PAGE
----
As some readers out there may know, Ward Goodenough passed away this week. A Micronesianist who had done a little work on Papua New Guinea, his death prompted an spate of remembrances on the Pacific Anthropology list I belong to. By any account he was a remarkable man — a prolific author, a careful fieldworker, a mentor to a whole generation of anthropologists, and an innovative theorist to boot. At a certain point in anthropology’s history a lot of people looked at him and saw the future of anthropology. Now that he has passed away I thought I might ask — respectfully — how and why it happened that Goodenough is remembered as an area specialist and not a theorist. It’s an interesting question partially because of what it says about the twists and turns of anthropological theory, but also because of how it speaks to the way our discipline is configured today. So I should say up front that I’m interested in talking about him and why he is important, even if he is not the road that anthropology took. I don’t want to use his passing to speak ill of him.
Goodenough was a Yale man — his father taught there, and he got his Ph.D. there. He came off the edges of the Boasian tradition. Like Julian Steward, he went through Cornell before heading off to Yale to do his degree. He missed Sapir and ended up taking courses from Malinowski, Linton, and Murdock. Murdock became his mentor, he came out of Yale ready to turn anthropology into a Real Science. It was a good time for it: the cold war was on, and anthropology was ready to Apply itself. People like Goodenough, Frake, Conklin, Lounsbury, Romney, and others were interested in making anthropology more quantitative, and brought a lot of energy to that task.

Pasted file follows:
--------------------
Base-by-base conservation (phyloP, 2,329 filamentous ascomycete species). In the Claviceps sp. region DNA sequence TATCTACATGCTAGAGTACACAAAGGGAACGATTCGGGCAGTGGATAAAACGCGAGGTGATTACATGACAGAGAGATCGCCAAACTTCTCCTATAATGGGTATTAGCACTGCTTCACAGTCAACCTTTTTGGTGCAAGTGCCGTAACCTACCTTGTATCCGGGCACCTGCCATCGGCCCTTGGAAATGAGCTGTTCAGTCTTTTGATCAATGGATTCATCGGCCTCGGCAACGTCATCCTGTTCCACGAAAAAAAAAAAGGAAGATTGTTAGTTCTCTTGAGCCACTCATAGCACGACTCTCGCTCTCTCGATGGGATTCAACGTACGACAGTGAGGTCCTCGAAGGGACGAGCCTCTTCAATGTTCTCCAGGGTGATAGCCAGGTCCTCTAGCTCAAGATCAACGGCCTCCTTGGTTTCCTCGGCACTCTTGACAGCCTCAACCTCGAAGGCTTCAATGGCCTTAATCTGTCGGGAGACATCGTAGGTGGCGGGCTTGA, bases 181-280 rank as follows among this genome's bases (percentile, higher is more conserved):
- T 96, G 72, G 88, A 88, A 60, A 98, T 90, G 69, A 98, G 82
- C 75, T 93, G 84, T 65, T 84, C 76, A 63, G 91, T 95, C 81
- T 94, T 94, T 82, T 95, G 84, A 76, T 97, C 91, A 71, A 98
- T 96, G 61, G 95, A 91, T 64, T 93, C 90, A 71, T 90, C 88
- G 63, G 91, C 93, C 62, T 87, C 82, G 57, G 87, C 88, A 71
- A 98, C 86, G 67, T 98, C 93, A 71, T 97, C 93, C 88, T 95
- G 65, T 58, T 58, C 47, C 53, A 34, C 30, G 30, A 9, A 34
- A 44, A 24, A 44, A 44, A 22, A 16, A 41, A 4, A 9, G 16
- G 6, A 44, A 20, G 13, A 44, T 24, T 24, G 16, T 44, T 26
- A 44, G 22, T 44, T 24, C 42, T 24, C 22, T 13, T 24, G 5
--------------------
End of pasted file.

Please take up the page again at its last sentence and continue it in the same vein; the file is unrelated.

They ended up being sidelined, however. I think of the post-war period in anthropology as a series of overlapping moments. The componential, formal modeling, ethnoscience, cognitive sort of moment of Goodenough got started just a few years before Geertz (and a bit later, Turner) got going on symbolic anthropology. Goodenough’s paper on “Componential Analysis and the Study of Meaning” was (iirc) in 1956. Geertz began publishing interpretive stuff in the early 1960s. Neoevolutionism also got going in the early 1960s. Structuralism, that genius school of social thought, managed to look like kinship algebra to the ethnoscience people, myth interpretation to the symbolic anthro types, and structural Marxism to the evolutionists. So as a result everyone read Lévi-Strauss.